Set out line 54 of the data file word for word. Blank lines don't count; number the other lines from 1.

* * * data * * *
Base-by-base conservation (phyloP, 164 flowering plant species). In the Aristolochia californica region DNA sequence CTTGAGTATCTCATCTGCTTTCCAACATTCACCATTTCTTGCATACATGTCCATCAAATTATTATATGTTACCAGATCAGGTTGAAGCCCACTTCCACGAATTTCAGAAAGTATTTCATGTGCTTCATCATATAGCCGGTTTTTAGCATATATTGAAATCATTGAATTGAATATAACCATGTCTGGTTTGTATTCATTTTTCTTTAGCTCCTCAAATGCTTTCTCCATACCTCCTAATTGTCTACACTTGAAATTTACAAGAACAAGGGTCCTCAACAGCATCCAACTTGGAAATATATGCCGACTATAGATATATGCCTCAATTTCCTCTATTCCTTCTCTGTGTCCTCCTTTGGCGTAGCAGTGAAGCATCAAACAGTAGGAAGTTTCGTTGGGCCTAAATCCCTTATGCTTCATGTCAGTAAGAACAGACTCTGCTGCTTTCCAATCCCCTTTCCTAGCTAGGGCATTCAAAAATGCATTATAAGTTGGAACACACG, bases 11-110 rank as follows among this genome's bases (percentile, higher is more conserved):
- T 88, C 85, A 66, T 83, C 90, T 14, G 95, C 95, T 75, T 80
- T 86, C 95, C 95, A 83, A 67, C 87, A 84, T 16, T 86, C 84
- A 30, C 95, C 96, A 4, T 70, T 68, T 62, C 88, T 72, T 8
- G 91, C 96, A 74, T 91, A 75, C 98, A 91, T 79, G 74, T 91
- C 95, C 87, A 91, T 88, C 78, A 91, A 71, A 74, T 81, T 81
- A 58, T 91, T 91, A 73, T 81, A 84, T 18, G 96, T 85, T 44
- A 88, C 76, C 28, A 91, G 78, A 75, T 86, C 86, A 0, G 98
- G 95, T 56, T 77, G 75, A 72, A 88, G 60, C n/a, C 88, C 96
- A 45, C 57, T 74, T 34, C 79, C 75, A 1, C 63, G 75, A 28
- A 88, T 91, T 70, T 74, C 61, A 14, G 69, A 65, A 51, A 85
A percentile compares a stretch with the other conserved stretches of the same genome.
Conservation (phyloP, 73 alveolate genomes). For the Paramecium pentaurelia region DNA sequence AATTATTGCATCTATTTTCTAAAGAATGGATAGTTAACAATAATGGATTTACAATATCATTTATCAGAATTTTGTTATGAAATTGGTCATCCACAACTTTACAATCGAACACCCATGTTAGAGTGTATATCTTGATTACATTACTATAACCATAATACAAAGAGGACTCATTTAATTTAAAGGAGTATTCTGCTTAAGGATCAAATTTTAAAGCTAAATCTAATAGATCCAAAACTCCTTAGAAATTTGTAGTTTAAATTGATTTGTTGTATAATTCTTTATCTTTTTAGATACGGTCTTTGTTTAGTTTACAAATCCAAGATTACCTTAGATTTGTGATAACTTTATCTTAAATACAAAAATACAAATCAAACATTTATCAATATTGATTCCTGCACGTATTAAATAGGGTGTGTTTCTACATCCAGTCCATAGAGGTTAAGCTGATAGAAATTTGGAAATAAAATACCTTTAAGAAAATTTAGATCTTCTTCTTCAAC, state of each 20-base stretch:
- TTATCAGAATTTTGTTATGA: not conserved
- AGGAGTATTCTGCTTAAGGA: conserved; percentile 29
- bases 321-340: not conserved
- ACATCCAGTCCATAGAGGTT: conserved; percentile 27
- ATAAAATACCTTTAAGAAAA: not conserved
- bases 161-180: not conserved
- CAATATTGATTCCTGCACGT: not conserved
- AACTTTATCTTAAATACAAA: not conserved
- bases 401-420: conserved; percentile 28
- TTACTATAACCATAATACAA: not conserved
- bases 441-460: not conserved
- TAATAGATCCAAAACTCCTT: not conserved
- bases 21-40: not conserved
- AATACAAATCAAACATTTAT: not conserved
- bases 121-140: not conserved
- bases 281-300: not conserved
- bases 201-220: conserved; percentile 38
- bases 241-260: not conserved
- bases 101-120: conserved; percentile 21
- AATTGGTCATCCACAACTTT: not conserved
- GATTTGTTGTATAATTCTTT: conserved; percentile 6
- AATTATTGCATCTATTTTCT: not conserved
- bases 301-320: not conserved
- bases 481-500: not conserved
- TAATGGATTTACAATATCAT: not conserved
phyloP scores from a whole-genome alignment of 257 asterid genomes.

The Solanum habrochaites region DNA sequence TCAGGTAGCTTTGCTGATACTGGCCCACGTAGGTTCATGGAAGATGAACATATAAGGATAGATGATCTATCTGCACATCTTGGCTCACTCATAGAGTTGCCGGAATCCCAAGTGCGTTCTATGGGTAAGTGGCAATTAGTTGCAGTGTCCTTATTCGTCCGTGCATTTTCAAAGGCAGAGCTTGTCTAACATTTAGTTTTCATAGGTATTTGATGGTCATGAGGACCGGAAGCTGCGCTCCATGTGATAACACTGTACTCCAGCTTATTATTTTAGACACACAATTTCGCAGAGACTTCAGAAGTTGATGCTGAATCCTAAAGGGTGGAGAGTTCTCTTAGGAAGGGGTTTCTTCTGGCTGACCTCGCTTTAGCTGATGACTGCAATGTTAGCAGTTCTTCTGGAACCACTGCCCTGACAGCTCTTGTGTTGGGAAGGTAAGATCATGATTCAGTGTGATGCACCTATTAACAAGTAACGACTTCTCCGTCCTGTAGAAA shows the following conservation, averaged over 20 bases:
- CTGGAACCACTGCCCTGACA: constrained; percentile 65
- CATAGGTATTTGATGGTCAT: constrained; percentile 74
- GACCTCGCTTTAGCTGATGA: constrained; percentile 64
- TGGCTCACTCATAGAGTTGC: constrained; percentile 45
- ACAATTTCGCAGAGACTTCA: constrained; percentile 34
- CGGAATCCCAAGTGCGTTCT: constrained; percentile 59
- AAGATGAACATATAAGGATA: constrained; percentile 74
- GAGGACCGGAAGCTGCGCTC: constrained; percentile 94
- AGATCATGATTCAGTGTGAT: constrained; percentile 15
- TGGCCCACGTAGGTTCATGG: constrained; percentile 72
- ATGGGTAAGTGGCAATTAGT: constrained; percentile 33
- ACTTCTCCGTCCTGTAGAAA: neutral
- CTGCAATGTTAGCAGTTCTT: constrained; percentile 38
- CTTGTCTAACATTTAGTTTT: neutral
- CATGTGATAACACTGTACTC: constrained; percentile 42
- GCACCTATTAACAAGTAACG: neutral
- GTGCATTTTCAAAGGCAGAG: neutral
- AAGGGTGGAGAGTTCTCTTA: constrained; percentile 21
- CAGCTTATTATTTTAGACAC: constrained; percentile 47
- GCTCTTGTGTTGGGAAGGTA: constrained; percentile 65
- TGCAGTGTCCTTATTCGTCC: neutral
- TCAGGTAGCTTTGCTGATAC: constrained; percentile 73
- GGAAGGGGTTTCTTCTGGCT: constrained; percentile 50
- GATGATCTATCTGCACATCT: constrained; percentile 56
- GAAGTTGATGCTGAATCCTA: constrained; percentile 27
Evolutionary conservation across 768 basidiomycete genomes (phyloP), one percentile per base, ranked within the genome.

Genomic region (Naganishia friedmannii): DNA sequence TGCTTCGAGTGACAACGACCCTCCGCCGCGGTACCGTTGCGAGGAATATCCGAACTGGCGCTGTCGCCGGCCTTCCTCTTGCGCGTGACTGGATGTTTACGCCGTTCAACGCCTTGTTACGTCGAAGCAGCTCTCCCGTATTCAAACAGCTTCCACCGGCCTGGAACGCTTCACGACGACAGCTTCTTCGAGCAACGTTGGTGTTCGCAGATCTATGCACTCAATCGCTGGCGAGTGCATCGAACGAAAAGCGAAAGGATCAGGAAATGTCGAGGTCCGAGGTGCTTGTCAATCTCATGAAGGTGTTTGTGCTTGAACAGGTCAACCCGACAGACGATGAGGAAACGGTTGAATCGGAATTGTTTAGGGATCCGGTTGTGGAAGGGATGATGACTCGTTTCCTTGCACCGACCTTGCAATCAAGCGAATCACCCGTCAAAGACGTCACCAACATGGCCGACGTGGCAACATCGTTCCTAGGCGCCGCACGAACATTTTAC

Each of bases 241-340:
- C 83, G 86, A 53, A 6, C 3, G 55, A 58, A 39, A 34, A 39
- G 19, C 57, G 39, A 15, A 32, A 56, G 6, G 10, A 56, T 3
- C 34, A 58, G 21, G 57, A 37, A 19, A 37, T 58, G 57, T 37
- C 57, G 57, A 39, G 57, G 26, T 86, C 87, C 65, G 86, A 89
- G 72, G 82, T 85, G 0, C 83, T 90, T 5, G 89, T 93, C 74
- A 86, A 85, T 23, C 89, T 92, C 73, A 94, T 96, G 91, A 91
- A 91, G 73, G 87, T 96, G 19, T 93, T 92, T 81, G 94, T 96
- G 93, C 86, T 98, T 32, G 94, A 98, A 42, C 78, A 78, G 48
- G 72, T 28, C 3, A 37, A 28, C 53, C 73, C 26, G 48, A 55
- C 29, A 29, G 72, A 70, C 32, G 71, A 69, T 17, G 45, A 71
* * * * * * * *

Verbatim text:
- CTTGTCTAACATTTAGTTTT: neutral